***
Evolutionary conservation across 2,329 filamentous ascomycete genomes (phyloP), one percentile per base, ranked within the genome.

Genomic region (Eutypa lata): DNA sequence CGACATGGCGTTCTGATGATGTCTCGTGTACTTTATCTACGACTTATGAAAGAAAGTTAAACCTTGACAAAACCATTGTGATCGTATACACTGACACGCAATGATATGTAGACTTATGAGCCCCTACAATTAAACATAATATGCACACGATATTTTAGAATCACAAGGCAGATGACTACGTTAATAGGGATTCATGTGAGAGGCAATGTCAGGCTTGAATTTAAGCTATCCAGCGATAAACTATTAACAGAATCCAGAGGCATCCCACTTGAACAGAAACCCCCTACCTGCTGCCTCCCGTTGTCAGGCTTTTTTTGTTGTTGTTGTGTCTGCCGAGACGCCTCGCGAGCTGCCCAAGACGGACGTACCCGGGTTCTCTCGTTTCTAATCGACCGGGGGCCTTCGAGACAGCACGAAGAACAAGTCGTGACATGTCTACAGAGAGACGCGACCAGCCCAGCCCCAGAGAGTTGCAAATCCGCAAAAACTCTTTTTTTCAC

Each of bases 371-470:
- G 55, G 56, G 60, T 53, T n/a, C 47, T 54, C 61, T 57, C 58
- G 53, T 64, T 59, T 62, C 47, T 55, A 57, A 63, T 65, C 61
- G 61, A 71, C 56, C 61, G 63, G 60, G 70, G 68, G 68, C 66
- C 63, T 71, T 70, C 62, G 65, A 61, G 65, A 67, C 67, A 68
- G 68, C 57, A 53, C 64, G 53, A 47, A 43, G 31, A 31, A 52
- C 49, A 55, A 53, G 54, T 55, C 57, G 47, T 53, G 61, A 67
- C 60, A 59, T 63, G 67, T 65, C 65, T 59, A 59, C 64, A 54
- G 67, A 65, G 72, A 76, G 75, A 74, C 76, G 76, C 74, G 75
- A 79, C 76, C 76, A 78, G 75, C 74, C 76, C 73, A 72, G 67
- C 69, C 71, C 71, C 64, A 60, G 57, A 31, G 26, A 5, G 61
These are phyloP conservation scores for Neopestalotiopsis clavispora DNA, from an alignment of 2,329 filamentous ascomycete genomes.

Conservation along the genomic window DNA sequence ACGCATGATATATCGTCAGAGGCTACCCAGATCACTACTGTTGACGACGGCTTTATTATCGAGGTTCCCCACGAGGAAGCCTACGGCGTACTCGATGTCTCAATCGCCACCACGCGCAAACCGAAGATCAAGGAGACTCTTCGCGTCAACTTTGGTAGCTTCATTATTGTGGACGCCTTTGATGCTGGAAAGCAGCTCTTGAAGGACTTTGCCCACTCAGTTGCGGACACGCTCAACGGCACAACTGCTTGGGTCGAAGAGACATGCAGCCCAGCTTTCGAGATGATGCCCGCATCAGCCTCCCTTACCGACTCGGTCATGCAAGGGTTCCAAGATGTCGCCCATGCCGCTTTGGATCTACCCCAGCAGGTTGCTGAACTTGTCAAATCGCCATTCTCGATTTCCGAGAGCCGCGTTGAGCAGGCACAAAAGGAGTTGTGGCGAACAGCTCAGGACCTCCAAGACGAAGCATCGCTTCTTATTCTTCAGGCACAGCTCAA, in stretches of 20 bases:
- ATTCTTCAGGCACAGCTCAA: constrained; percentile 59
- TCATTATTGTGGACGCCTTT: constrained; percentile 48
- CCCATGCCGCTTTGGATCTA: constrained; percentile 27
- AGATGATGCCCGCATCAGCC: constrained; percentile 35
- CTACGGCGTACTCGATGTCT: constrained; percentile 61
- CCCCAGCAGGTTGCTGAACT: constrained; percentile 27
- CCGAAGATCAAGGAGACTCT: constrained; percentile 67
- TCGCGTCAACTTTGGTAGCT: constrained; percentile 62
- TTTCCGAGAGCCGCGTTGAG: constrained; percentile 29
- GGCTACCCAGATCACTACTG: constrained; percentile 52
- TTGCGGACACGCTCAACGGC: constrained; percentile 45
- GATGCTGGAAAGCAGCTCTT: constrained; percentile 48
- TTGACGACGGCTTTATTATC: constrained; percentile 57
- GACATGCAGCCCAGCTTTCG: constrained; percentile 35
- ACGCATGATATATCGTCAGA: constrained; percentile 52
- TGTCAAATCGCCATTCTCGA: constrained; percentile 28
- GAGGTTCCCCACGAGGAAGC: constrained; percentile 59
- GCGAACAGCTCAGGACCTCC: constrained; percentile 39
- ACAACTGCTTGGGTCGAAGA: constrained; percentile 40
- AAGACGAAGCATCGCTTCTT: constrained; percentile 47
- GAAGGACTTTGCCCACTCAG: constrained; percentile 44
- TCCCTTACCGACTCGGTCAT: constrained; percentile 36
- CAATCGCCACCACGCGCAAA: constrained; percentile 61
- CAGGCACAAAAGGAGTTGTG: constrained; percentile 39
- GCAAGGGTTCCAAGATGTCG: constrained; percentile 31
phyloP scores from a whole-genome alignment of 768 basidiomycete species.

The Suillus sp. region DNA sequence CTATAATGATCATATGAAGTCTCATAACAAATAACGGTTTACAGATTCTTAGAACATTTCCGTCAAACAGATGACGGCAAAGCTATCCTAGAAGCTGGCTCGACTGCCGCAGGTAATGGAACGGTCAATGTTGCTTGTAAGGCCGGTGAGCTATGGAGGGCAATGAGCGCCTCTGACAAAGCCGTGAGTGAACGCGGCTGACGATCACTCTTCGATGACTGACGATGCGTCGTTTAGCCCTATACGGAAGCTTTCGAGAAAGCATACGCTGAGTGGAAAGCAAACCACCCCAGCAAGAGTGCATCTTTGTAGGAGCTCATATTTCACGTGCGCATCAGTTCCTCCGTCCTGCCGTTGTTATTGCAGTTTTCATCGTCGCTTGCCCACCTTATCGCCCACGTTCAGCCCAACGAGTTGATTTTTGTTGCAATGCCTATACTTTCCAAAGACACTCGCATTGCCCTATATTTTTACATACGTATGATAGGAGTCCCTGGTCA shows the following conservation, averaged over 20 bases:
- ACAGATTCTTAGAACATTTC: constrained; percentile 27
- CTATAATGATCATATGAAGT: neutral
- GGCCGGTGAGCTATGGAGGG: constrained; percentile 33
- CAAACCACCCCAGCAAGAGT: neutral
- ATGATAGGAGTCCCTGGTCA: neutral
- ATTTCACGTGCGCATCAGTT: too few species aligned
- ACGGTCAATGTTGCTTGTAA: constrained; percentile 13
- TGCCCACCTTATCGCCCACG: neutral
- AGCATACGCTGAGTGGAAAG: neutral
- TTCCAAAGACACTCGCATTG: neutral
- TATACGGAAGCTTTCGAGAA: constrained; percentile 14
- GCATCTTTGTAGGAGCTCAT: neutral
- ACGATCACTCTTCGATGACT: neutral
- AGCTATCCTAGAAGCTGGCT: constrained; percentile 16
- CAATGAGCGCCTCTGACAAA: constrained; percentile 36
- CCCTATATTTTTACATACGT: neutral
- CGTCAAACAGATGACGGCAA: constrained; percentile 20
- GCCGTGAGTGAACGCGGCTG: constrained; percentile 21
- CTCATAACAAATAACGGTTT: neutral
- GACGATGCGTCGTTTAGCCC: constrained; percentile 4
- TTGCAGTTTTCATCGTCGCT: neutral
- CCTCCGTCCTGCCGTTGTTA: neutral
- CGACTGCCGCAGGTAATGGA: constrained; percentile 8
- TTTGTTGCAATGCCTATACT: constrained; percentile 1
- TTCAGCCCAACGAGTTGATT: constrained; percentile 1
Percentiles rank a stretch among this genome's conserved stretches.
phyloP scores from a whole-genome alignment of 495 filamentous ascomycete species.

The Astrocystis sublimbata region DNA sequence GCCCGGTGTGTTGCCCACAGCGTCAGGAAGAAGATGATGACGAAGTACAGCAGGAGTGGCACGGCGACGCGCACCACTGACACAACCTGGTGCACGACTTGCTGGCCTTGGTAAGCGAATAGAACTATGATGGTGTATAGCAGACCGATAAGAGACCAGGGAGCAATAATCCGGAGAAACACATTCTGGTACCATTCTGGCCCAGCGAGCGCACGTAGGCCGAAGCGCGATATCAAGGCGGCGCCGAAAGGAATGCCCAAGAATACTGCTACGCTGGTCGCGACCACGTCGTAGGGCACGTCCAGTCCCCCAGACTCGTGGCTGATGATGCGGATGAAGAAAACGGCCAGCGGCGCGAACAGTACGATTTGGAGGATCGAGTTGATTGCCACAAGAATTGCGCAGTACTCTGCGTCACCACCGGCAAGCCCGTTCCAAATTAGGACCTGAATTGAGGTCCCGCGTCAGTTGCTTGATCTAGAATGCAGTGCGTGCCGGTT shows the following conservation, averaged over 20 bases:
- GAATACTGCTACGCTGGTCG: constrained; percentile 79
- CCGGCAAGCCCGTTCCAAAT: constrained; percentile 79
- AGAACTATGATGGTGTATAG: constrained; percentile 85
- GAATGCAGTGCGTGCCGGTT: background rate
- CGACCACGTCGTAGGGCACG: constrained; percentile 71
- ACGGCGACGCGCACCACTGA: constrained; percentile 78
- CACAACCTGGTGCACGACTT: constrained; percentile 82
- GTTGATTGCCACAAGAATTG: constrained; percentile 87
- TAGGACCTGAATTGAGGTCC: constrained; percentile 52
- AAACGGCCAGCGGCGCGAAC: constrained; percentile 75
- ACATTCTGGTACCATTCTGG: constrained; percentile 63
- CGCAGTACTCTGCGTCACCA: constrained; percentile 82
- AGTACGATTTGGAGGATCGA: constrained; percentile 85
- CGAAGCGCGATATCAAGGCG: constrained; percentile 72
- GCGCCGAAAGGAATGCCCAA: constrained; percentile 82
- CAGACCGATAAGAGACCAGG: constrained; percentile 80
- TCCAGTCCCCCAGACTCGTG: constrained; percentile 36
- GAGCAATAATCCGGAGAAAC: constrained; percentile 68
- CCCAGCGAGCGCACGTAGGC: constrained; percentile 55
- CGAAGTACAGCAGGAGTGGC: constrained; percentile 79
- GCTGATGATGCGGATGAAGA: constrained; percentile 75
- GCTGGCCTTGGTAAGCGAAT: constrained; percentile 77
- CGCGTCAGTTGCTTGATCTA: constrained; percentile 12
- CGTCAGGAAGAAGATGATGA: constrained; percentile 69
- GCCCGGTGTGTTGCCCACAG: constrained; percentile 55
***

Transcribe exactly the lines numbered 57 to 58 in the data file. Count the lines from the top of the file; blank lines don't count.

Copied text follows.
- CAATGAGCGCCTCTGACAAA: constrained; percentile 36
- CCCTATATTTTTACATACGT: neutral